Last week, the National Labor Relations Board announced that it will no longer use the Browning-Ferris joint-employer test. If you don’t have a union, why should you care? This is the test that many courts consider when determining just who employed (and is therefore responsible for) an employee who is suing for any number of reasons.

What Was the Browning-Ferris Test?

You may recall that about a year ago, in Browning-Ferris Industries of California v. NLRB, et al., the NLRB implemented an unprecedented expansion of its joint-employer test. When two or more businesses share control over a worker’s terms of employment, the NLRB (and others) often need to determine who that employee’s actual employer is. The Browning-Ferris decision came up with an indirect control test in which a business with little, if any, control over an employee could qualify as the employer, resulting in many more joint-employer relationships. All that the indirect control standard required was that the entities in question be “employers” under common law precedent and share or codetermine matters regarding the employee’s terms and conditions of employment. The Browning-Ferris decision was met with much controversy, but the opposition can now rest easy, because the NLRB has restored its former joint-employer standard.

What is the Current Standard?

The original (and now current) standard focuses on the degree of direct and immediate control by employers. The test requires direct and immediate control over the essential terms and conditions of employment, such as hiring, firing, and disciplining employees. In a press release, the NLRB stated the following:

In all future and pending cases, two or more entities will be deemed joint employers under the National Labor Relations Act (NLRA) if there is proof that one entity has exercised control over essential employment terms of another entity’s employees (rather than merely having reserved the right to exercise control) and has done so directly and immediately (rather than indirectly) in a manner that is not limited and routine. Accordingly, under the pre–Browning Ferris standard restored today, proof of indirect control, contractually-reserved control that has never been exercised, or control that is limited and routine will not be sufficient to establish a joint-employer relationship.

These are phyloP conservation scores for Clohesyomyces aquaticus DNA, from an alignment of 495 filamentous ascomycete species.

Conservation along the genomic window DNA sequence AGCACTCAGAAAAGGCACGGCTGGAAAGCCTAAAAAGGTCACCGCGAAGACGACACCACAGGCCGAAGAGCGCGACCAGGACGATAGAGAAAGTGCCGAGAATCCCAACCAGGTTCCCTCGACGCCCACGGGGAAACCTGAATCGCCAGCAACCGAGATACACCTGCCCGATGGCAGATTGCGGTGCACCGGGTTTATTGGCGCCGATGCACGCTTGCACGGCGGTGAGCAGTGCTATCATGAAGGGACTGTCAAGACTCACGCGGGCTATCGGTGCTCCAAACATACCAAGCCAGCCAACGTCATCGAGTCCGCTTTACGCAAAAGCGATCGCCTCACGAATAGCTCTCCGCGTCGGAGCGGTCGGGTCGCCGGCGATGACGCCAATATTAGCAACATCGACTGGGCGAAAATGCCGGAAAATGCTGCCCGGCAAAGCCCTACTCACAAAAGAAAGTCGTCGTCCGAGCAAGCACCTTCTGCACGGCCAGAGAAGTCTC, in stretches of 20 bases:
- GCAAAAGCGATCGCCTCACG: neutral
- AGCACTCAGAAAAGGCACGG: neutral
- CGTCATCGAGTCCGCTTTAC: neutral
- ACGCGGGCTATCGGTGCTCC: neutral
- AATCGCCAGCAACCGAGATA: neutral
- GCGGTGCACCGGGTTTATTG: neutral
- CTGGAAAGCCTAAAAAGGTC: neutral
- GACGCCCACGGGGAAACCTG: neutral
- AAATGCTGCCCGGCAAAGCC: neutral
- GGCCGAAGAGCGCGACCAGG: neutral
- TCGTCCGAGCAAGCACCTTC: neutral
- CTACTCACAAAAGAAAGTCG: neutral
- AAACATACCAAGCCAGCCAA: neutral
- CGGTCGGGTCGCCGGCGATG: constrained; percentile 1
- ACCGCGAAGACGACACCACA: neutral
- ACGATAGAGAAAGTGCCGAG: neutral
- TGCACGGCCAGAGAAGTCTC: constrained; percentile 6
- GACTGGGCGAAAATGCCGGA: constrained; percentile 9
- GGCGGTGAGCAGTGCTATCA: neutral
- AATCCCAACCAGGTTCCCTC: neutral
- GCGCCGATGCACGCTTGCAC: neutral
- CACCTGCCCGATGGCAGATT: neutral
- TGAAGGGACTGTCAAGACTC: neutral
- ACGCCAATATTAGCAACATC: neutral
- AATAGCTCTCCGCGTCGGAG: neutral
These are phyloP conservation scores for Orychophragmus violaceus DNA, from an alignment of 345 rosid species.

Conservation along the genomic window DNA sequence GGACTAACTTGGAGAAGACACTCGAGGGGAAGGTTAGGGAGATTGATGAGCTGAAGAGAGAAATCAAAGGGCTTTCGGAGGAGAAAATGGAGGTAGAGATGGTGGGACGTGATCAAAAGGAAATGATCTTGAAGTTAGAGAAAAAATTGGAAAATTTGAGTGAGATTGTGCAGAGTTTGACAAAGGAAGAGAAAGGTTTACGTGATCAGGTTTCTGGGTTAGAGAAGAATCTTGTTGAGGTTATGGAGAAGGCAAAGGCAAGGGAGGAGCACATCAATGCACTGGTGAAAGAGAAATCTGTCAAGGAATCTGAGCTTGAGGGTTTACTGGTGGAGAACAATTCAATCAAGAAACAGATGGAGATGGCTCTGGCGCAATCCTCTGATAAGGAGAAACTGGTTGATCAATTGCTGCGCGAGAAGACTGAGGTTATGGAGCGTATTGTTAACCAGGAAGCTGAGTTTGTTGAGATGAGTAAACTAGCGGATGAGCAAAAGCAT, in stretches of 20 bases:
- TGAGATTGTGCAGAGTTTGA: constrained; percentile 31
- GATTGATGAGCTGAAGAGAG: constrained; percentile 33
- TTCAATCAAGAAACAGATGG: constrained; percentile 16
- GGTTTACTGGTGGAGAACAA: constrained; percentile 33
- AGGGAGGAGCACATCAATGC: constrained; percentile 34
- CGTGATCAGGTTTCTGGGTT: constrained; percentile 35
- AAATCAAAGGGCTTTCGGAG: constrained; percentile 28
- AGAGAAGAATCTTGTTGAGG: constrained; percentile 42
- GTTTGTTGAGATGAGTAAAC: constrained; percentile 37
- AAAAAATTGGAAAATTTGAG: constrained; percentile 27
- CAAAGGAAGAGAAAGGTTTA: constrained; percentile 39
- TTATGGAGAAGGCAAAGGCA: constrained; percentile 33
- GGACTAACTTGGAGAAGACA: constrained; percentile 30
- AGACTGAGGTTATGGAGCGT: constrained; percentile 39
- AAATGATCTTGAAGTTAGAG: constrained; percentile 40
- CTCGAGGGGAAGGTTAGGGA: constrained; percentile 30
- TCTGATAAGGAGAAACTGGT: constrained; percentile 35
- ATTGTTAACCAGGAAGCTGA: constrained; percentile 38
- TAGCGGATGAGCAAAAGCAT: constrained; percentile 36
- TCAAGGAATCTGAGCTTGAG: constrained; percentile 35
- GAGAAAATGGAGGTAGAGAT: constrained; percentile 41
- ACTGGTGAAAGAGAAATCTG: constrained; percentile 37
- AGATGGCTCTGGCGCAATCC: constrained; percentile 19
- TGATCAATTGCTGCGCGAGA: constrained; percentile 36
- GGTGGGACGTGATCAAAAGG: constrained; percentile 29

This is good news for employers, as it is now harder for a worker to claim that more than one business is his or her employer. Not surprisingly, this decision is hotly contested by champions for unionization.

How can your company avoid joint-employer liability? Try some of these tips:

  1. Keep your human resources and payroll functions separate and independent.
  2. Maintain separate lines of supervision.
  3. Do not comingle equipment and resources unless all of the exchanges of such clearly are accounted for in some business fashion.
  4. Do not have one company and its C-suite governing the operation of a second company.
  5. Certainly maintain separate books and tax records.
  6. Keep brands separate.
  7. Take care of the obvious stuff, such as don’t use the same telephone number and switchboard.
  8. Use contracts, subcontracts, and consulting contracts to maintain arm’s length business obligations between the services of the companies.
  9. Maintain confidentiality of trade secrets and bidding information.
  10. Keep those union and nonunion workers as far from each other as possible.